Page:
How Does LinkedIn Manage News: Five Questions With Their Managing Editor Katie Carroll
The New York Times’ John Herrman recently asked “ Is there anything the rest of the internet can learn from LinkedIn?,” in relation to how people there are relatively civil there compared to purely social media platforms. Well, I’ve had similar questions and to get some insight, reached out to Katie Carroll, LI’s Managing Editor for UK and Daily News, Americas.
Hunter Walk: Wait, I thought LinkedIn was a resume and recruiting site. What does a Daily News Managing Editor do there?
Katie Carroll: LinkedIn is definitely a destination to find a job, but it’s also the world’s largest professional network — and that means we have a lot of people talking to each other about their industries, careers and more. We’ve been building up our editorial team to support and grow those conversations, and now we have more than sixty editors across the globe.
One of the main things we focus on is daily news, whether that’s through the Daily Rundown — a digest of news for professionals, which now has 13 editions in eight languages — or our trending topics, which are editorially curated conversations from members. One of the biggest facets of my role is overseeing that news coverage for the UK and North America.
HW: So does the definition of what’s News skew specifically towards career, business and the like? How do you think about politically charged topics or business-related stories that are really provoking potentially polarizing societal questions?
KC: Absolutely, we focus on stories that affect the professional world. Even with political or potentially polarizing topics, our lens is always how the news impacts business. Brexit is a great example: We don’t focus on the party politics, but we will talk about what it means for the economy, jobs or various industries. And when we write about these stories, we stay neutral — but our goal with the curated trending topics is to showcase different perspectives around a certain issue. Earlier this year, for example, we put together a collection of posts from furloughed workers during the government shutdown.
HW: Do people pitch you company PR that’s dressed up as news? How do you decide what to promote and what happens to that content once you feature it? Where does it appear?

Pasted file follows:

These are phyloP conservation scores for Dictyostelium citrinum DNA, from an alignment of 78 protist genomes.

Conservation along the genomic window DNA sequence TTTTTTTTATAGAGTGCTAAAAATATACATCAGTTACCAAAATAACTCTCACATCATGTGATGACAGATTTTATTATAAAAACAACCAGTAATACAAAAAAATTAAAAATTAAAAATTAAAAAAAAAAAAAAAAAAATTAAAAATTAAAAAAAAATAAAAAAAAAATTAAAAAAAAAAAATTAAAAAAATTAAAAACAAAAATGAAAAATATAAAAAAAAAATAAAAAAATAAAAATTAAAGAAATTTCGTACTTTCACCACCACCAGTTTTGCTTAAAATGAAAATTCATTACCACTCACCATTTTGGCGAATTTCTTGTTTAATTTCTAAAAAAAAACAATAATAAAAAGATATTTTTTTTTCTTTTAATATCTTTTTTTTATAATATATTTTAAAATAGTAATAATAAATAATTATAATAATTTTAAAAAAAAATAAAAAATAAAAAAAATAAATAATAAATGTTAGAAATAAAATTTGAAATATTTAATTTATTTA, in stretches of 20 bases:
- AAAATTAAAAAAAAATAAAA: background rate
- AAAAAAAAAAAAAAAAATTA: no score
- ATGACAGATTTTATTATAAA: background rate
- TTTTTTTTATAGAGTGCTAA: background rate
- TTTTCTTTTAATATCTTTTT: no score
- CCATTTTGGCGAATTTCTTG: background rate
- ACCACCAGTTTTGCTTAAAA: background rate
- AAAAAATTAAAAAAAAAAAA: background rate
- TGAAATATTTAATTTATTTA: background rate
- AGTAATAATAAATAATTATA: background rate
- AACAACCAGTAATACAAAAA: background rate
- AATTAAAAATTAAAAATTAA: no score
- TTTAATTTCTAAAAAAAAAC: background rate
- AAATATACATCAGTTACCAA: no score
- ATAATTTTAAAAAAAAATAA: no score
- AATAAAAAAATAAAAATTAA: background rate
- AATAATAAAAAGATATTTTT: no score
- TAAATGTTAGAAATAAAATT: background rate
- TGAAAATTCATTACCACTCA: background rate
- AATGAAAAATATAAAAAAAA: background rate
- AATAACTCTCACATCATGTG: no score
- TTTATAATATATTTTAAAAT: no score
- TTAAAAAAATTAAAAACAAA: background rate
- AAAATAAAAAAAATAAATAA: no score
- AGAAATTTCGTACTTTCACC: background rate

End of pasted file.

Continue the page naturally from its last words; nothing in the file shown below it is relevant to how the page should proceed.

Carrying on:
KC: We do get pitched stories, and we consider those pitches the same way any team of journalists would — namely, is there news value? What does this mean for the wider industry or professional landscape? If we think there is news value, we’ll cover it in one of our trending topics or the Daily Rundown. But the nice thing about LinkedIn is that people and companies can post directly on the platform themselves; it doesn’t need to reach an editor to take off, if the content is insightful and sparking great discussions.
HW: What are some examples of stories that “went viral” on LinkedIn above and beyond the mainstream coverage? ie Does LinkedIn have its version of “The Dress?”
KC: One recent example was a post about companies “infantilizing” the workplace — that people feel they need to explain why they can’t be accessible 24/7. It went blew up both on and off the platform and generated some amazing conversations about the state of our connected world and what that means for workers today.
HW: You’ve spent a lot of time in SF but are now based out of London. How do attitudes about technology company and startups compare across the two regions?
KC: I spent the formative years of my career in the Bay Area, so one of the things I’ve found most fascinating about being in London is observing a different tech scene. On one hand, there’s nothing like the education you get (often through osmosis) about startups and tech when you’re in San Francisco. You’re surrounded by it, which has its pros and cons.
On the other hand, London has a diversity — of background, thinking, industry — that gives it a different atmosphere as a tech hub. I think we’ve entered a phase in which, as the Center for American Entrepreneurship says, “the rise of the rest is global” — which means we’re going to get different kinds of products and ideas than we would if the resources and talent were still solely concentrated in California. And as much as I love the Bay Area, I think it’s valuable for anyone in that tech space to spend some time outside of it; it’s eye-opening and inspiring to be exposed to fresh perspectives.
Originally published at http://hunterwalk.com on August 20, 2019.